Summer Arts showcase highlight: In ‘Creating With Consent,’ intimacy on stage and screen gets a fresh pair of eyes

Illusion is part of the appeal of acting. The whole goal is to make the audience think that real characters are living real lives up there on stage or screen.

That extends to when characters are intimate with each other. We don’t really believe that the actors are madly in love or lust, but it’s all part of that illusion that they are.

But how do you make it seem real while keeping the interaction professional and not crossing the line in terms of personal boundaries?

That’s where the relatively new position of intimacy coordinators in Hollywood and intimacy choreographers in live theater have become important.

As an audience member, you can get an insight into how this behind-the-scenes dynamic works in a free student showcase offered as part of the finale of the CSU Summer Arts festival. “Creating With Consent: Onstage Intimacies” (7:30 p.m. Friday, July 21, John Wright Theatre) will highlight the work of students who have spent two weeks learning from top folks in the field. It’s the first of its kind for Summer Arts.

Another Friday showcase highlight is “K-pop Dance” (4 p.m., at the John Wright Theatre. Jiselle Cardenas wrote about the topic and the workshop in the Fresno State Collegian.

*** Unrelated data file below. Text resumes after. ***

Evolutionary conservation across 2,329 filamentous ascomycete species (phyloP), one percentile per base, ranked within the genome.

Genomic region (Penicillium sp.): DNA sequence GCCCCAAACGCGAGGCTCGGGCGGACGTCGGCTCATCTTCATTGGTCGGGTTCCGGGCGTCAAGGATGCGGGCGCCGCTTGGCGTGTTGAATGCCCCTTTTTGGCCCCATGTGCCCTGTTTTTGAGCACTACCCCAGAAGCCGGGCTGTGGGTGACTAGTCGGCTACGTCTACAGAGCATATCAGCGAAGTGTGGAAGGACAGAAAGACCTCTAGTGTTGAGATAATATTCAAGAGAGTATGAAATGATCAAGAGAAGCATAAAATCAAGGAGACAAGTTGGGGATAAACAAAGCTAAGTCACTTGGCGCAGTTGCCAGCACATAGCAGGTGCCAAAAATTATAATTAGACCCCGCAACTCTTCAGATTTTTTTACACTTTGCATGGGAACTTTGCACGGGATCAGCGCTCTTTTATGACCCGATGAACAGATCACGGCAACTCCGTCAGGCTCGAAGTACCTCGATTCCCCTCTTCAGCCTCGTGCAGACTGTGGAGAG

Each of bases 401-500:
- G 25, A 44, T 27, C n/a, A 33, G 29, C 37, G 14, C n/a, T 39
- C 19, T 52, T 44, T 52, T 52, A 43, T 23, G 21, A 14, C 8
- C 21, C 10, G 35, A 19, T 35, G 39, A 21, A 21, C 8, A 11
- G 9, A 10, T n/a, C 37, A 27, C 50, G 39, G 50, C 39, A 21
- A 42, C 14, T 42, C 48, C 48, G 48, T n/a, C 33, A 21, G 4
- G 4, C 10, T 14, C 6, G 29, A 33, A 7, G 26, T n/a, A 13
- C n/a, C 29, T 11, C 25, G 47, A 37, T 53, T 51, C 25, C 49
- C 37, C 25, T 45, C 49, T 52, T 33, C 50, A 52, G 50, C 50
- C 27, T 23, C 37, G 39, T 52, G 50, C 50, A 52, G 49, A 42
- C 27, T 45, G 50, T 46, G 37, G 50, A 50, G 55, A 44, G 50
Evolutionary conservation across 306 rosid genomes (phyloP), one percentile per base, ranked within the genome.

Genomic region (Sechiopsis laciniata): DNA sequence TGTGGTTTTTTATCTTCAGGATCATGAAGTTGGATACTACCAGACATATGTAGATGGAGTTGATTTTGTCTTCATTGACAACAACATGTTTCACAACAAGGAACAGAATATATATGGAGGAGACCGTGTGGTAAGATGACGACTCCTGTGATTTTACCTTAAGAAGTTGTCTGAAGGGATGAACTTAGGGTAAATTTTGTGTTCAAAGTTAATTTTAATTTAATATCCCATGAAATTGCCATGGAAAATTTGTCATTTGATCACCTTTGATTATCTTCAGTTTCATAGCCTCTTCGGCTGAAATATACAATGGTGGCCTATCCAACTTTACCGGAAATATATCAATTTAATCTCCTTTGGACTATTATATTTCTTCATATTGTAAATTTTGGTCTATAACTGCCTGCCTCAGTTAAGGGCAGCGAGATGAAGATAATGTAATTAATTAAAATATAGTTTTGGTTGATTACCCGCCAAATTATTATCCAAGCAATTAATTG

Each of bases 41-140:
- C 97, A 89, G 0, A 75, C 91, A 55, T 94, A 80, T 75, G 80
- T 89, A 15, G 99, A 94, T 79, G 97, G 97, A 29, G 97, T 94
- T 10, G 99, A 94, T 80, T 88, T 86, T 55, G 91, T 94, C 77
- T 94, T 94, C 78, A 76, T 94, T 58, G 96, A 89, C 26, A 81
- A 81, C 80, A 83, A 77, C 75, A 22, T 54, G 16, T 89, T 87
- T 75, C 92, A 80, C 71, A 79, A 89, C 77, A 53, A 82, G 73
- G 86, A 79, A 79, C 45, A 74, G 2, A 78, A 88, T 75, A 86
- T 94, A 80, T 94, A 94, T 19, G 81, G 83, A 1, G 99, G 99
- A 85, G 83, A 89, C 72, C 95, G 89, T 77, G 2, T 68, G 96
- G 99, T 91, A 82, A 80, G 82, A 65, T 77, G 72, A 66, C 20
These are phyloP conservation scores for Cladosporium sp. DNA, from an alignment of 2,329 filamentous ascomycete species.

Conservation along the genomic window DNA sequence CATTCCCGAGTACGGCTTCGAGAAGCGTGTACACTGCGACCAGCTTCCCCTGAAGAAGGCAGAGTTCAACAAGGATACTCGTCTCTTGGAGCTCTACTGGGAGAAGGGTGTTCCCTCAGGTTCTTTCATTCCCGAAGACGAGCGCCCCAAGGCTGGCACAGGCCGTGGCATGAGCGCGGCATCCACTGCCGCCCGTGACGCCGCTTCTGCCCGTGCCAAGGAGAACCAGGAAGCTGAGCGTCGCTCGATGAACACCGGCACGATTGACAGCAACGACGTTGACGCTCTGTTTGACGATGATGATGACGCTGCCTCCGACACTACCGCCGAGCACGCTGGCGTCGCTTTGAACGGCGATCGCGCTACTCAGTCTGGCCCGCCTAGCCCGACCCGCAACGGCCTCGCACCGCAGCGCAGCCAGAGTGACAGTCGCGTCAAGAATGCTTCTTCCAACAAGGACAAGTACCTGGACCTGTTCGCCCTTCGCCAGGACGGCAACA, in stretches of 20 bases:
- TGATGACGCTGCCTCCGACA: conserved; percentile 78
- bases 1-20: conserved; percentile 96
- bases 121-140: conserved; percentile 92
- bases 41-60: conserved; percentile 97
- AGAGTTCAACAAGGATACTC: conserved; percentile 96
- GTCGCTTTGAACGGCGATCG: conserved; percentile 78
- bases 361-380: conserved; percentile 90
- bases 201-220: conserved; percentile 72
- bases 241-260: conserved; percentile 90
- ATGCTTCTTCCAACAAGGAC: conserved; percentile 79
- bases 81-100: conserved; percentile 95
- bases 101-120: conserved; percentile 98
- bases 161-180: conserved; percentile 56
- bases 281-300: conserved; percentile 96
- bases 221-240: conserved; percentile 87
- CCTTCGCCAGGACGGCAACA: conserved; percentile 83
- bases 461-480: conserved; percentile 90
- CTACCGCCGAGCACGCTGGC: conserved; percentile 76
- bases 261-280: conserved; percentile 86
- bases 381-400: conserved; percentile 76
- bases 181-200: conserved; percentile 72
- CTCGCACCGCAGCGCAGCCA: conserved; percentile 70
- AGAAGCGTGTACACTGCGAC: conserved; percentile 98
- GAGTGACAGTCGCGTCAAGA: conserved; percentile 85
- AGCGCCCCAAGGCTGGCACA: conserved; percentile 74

I visited the “Creating With Consent” workshop to talk with two of the professionals who work in the field: Laura Rikard, a professor at the University of South Carolina Upstate and a founding member of Theatre Intimacy Education; and Amanda Rose Villarreal, a professor at Cal State Fullerton and founder of the Journal of Consent-Based Performance. Some takeaways:

Intimacy professionals may be new after the #Me Too movement, but the role isn’t.  “A lot of it was being handled by wardrobe people and by female stunt coordinators,” Rikard says. Part of that old-time paradigm was simply protective in nature; a wardrobe assistant might keep a partially unclothed female actor in a robe until she is ready to film. By giving the position a label and higher visibility, the ultimate goal — increased and better communication — can be more easily achieved.

Theater and film are quite different in terms of intimacy. Theater has to be more planned out because the scene has to be repeated night after night, eight times a week. With film, it’s more of what Rikard calls “guided movement.”

Despite the illusion of spontaneity, love scenes are planned. Not necessarily move by move, however. “I think that’s what people often think because you hear choreography and you think like dance choreography,” Rikard says. “Intimacy is different, in that it is its own choreographic discipline.” You’re in conversation with the actors and the directors and all of the different departments, sometimes a week or two weeks ahead of filming, to get everything in place. Not necessarily every single move or touch has been planned out. “But what we have talked about is, this area of the body is open for touch, right? And if you change your mind, you just let us know. And we’ll go a different way.”

Photo by Blake Wolf

Students in the “Creating With Consent” Summer Arts workshop.